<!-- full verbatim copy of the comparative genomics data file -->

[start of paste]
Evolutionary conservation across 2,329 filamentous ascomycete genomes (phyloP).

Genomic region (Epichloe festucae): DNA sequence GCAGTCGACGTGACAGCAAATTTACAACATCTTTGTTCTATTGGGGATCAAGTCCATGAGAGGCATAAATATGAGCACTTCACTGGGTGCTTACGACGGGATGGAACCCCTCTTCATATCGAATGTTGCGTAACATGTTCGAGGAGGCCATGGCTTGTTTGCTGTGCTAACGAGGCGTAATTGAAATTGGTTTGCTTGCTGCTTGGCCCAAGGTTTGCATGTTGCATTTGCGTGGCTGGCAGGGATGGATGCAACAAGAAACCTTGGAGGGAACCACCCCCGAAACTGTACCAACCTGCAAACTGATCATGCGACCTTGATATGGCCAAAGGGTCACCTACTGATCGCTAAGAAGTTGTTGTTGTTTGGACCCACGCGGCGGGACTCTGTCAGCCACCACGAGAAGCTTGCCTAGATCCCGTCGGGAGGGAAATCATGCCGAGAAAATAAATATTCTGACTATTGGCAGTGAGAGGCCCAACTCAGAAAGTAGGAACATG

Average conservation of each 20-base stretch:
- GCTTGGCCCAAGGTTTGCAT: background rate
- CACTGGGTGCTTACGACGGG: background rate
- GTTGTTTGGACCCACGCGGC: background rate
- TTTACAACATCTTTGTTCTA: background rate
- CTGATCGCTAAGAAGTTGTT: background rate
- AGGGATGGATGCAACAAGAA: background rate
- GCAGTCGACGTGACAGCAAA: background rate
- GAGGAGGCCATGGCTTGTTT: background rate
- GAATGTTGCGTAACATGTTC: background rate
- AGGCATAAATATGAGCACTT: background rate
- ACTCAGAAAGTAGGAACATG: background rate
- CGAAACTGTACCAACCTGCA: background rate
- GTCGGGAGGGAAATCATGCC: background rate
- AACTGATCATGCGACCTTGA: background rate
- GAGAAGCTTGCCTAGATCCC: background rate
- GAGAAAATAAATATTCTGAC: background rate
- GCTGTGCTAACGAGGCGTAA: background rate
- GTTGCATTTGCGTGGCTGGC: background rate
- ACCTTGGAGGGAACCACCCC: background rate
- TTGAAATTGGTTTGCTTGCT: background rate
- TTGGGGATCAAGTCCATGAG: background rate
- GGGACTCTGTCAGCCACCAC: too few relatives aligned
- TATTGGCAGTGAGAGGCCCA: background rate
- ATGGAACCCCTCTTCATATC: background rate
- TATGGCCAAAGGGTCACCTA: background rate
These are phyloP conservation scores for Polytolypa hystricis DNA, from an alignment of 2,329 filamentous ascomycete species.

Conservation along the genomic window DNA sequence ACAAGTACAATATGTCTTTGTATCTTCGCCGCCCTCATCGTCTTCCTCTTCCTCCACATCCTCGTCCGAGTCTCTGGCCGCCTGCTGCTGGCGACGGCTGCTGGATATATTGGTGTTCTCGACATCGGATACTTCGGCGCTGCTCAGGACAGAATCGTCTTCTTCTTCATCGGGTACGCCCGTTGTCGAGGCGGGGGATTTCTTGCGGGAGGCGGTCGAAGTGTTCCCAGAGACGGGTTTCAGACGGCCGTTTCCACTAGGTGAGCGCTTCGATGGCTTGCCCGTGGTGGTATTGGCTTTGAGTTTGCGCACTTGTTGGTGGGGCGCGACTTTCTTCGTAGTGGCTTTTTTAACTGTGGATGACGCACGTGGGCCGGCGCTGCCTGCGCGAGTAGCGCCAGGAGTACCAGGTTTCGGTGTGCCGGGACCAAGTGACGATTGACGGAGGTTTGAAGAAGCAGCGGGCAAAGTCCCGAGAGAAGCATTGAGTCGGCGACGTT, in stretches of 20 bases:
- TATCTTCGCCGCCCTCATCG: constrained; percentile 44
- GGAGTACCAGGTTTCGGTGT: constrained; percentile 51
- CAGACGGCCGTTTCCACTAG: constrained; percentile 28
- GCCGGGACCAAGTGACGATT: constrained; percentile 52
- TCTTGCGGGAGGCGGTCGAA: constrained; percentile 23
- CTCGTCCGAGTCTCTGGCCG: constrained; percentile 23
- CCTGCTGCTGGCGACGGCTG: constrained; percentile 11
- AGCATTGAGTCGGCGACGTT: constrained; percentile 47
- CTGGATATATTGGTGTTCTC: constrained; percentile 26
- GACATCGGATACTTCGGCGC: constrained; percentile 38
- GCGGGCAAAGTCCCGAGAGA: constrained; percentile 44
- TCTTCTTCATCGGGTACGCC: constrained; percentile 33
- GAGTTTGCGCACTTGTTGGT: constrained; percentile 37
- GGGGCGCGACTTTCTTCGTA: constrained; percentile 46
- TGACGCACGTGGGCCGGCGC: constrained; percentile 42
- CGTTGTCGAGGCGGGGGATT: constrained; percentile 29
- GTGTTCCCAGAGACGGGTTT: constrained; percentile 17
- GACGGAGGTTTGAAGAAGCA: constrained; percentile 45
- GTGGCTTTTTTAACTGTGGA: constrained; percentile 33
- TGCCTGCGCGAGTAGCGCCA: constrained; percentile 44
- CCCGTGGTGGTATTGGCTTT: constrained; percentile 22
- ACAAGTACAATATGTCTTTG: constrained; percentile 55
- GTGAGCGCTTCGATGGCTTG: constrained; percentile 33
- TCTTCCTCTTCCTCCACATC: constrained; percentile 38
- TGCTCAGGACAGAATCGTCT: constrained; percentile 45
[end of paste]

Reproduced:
Evolutionary conservation across 2,329 filamentous ascomycete genomes (phyloP).

Genomic region (Epichloe festucae): DNA sequence GCAGTCGACGTGACAGCAAATTTACAACATCTTTGTTCTATTGGGGATCAAGTCCATGAGAGGCATAAATATGAGCACTTCACTGGGTGCTTACGACGGGATGGAACCCCTCTTCATATCGAATGTTGCGTAACATGTTCGAGGAGGCCATGGCTTGTTTGCTGTGCTAACGAGGCGTAATTGAAATTGGTTTGCTTGCTGCTTGGCCCAAGGTTTGCATGTTGCATTTGCGTGGCTGGCAGGGATGGATGCAACAAGAAACCTTGGAGGGAACCACCCCCGAAACTGTACCAACCTGCAAACTGATCATGCGACCTTGATATGGCCAAAGGGTCACCTACTGATCGCTAAGAAGTTGTTGTTGTTTGGACCCACGCGGCGGGACTCTGTCAGCCACCACGAGAAGCTTGCCTAGATCCCGTCGGGAGGGAAATCATGCCGAGAAAATAAATATTCTGACTATTGGCAGTGAGAGGCCCAACTCAGAAAGTAGGAACATG

Average conservation of each 20-base stretch:
- GCTTGGCCCAAGGTTTGCAT: background rate
- CACTGGGTGCTTACGACGGG: background rate
- GTTGTTTGGACCCACGCGGC: background rate
- TTTACAACATCTTTGTTCTA: background rate
- CTGATCGCTAAGAAGTTGTT: background rate
- AGGGATGGATGCAACAAGAA: background rate
- GCAGTCGACGTGACAGCAAA: background rate
- GAGGAGGCCATGGCTTGTTT: background rate
- GAATGTTGCGTAACATGTTC: background rate
- AGGCATAAATATGAGCACTT: background rate
- ACTCAGAAAGTAGGAACATG: background rate
- CGAAACTGTACCAACCTGCA: background rate
- GTCGGGAGGGAAATCATGCC: background rate
- AACTGATCATGCGACCTTGA: background rate
- GAGAAGCTTGCCTAGATCCC: background rate
- GAGAAAATAAATATTCTGAC: background rate
- GCTGTGCTAACGAGGCGTAA: background rate
- GTTGCATTTGCGTGGCTGGC: background rate
- ACCTTGGAGGGAACCACCCC: background rate
- TTGAAATTGGTTTGCTTGCT: background rate
- TTGGGGATCAAGTCCATGAG: background rate
- GGGACTCTGTCAGCCACCAC: too few relatives aligned
- TATTGGCAGTGAGAGGCCCA: background rate
- ATGGAACCCCTCTTCATATC: background rate
- TATGGCCAAAGGGTCACCTA: background rate
These are phyloP conservation scores for Polytolypa hystricis DNA, from an alignment of 2,329 filamentous ascomycete species.

Conservation along the genomic window DNA sequence ACAAGTACAATATGTCTTTGTATCTTCGCCGCCCTCATCGTCTTCCTCTTCCTCCACATCCTCGTCCGAGTCTCTGGCCGCCTGCTGCTGGCGACGGCTGCTGGATATATTGGTGTTCTCGACATCGGATACTTCGGCGCTGCTCAGGACAGAATCGTCTTCTTCTTCATCGGGTACGCCCGTTGTCGAGGCGGGGGATTTCTTGCGGGAGGCGGTCGAAGTGTTCCCAGAGACGGGTTTCAGACGGCCGTTTCCACTAGGTGAGCGCTTCGATGGCTTGCCCGTGGTGGTATTGGCTTTGAGTTTGCGCACTTGTTGGTGGGGCGCGACTTTCTTCGTAGTGGCTTTTTTAACTGTGGATGACGCACGTGGGCCGGCGCTGCCTGCGCGAGTAGCGCCAGGAGTACCAGGTTTCGGTGTGCCGGGACCAAGTGACGATTGACGGAGGTTTGAAGAAGCAGCGGGCAAAGTCCCGAGAGAAGCATTGAGTCGGCGACGTT, in stretches of 20 bases:
- TATCTTCGCCGCCCTCATCG: constrained; percentile 44
- GGAGTACCAGGTTTCGGTGT: constrained; percentile 51
- CAGACGGCCGTTTCCACTAG: constrained; percentile 28
- GCCGGGACCAAGTGACGATT: constrained; percentile 52
- TCTTGCGGGAGGCGGTCGAA: constrained; percentile 23
- CTCGTCCGAGTCTCTGGCCG: constrained; percentile 23
- CCTGCTGCTGGCGACGGCTG: constrained; percentile 11
- AGCATTGAGTCGGCGACGTT: constrained; percentile 47
- CTGGATATATTGGTGTTCTC: constrained; percentile 26
- GACATCGGATACTTCGGCGC: constrained; percentile 38
- GCGGGCAAAGTCCCGAGAGA: constrained; percentile 44
- TCTTCTTCATCGGGTACGCC: constrained; percentile 33
- GAGTTTGCGCACTTGTTGGT: constrained; percentile 37
- GGGGCGCGACTTTCTTCGTA: constrained; percentile 46
- TGACGCACGTGGGCCGGCGC: constrained; percentile 42
- CGTTGTCGAGGCGGGGGATT: constrained; percentile 29
- GTGTTCCCAGAGACGGGTTT: constrained; percentile 17
- GACGGAGGTTTGAAGAAGCA: constrained; percentile 45
- GTGGCTTTTTTAACTGTGGA: constrained; percentile 33
- TGCCTGCGCGAGTAGCGCCA: constrained; percentile 44
- CCCGTGGTGGTATTGGCTTT: constrained; percentile 22
- ACAAGTACAATATGTCTTTG: constrained; percentile 55
- GTGAGCGCTTCGATGGCTTG: constrained; percentile 33
- TCTTCCTCTTCCTCCACATC: constrained; percentile 38
- TGCTCAGGACAGAATCGTCT: constrained; percentile 45